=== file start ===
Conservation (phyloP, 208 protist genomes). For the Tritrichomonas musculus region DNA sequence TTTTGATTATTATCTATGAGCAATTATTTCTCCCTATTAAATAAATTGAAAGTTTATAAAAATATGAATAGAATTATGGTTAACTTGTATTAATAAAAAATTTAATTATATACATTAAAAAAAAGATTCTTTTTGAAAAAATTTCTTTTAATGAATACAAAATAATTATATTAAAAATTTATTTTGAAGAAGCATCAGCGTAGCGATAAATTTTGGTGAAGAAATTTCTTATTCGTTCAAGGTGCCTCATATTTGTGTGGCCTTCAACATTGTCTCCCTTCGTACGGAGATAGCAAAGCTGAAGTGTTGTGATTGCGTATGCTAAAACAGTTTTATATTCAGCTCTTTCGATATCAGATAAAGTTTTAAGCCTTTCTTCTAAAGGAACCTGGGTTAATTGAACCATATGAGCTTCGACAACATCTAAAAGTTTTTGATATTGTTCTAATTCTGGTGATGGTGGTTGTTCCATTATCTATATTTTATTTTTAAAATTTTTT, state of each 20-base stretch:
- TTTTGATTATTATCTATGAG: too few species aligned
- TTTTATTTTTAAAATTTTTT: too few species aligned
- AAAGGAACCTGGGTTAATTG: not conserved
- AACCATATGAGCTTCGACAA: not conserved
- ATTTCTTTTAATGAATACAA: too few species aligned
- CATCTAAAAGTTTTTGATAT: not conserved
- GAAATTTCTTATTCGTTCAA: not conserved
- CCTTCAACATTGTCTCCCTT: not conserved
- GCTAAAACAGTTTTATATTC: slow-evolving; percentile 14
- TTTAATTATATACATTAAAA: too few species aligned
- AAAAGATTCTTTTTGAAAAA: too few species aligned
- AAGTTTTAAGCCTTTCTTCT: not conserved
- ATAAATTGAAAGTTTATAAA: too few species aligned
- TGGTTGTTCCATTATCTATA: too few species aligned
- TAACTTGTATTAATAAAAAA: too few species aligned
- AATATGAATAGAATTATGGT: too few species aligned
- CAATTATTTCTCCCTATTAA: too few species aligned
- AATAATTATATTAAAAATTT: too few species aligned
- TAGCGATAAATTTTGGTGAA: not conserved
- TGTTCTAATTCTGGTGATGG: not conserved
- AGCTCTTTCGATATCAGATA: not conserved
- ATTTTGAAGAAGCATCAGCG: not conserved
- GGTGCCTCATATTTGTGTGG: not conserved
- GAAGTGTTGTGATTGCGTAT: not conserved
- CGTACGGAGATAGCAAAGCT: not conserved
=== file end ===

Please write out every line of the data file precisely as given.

Conservation (phyloP, 208 protist genomes). For the Tritrichomonas musculus region DNA sequence TTTTGATTATTATCTATGAGCAATTATTTCTCCCTATTAAATAAATTGAAAGTTTATAAAAATATGAATAGAATTATGGTTAACTTGTATTAATAAAAAATTTAATTATATACATTAAAAAAAAGATTCTTTTTGAAAAAATTTCTTTTAATGAATACAAAATAATTATATTAAAAATTTATTTTGAAGAAGCATCAGCGTAGCGATAAATTTTGGTGAAGAAATTTCTTATTCGTTCAAGGTGCCTCATATTTGTGTGGCCTTCAACATTGTCTCCCTTCGTACGGAGATAGCAAAGCTGAAGTGTTGTGATTGCGTATGCTAAAACAGTTTTATATTCAGCTCTTTCGATATCAGATAAAGTTTTAAGCCTTTCTTCTAAAGGAACCTGGGTTAATTGAACCATATGAGCTTCGACAACATCTAAAAGTTTTTGATATTGTTCTAATTCTGGTGATGGTGGTTGTTCCATTATCTATATTTTATTTTTAAAATTTTTT, state of each 20-base stretch:
- TTTTGATTATTATCTATGAG: too few species aligned
- TTTTATTTTTAAAATTTTTT: too few species aligned
- AAAGGAACCTGGGTTAATTG: not conserved
- AACCATATGAGCTTCGACAA: not conserved
- ATTTCTTTTAATGAATACAA: too few species aligned
- CATCTAAAAGTTTTTGATAT: not conserved
- GAAATTTCTTATTCGTTCAA: not conserved
- CCTTCAACATTGTCTCCCTT: not conserved
- GCTAAAACAGTTTTATATTC: slow-evolving; percentile 14
- TTTAATTATATACATTAAAA: too few species aligned
- AAAAGATTCTTTTTGAAAAA: too few species aligned
- AAGTTTTAAGCCTTTCTTCT: not conserved
- ATAAATTGAAAGTTTATAAA: too few species aligned
- TGGTTGTTCCATTATCTATA: too few species aligned
- TAACTTGTATTAATAAAAAA: too few species aligned
- AATATGAATAGAATTATGGT: too few species aligned
- CAATTATTTCTCCCTATTAA: too few species aligned
- AATAATTATATTAAAAATTT: too few species aligned
- TAGCGATAAATTTTGGTGAA: not conserved
- TGTTCTAATTCTGGTGATGG: not conserved
- AGCTCTTTCGATATCAGATA: not conserved
- ATTTTGAAGAAGCATCAGCG: not conserved
- GGTGCCTCATATTTGTGTGG: not conserved
- GAAGTGTTGTGATTGCGTAT: not conserved
- CGTACGGAGATAGCAAAGCT: not conserved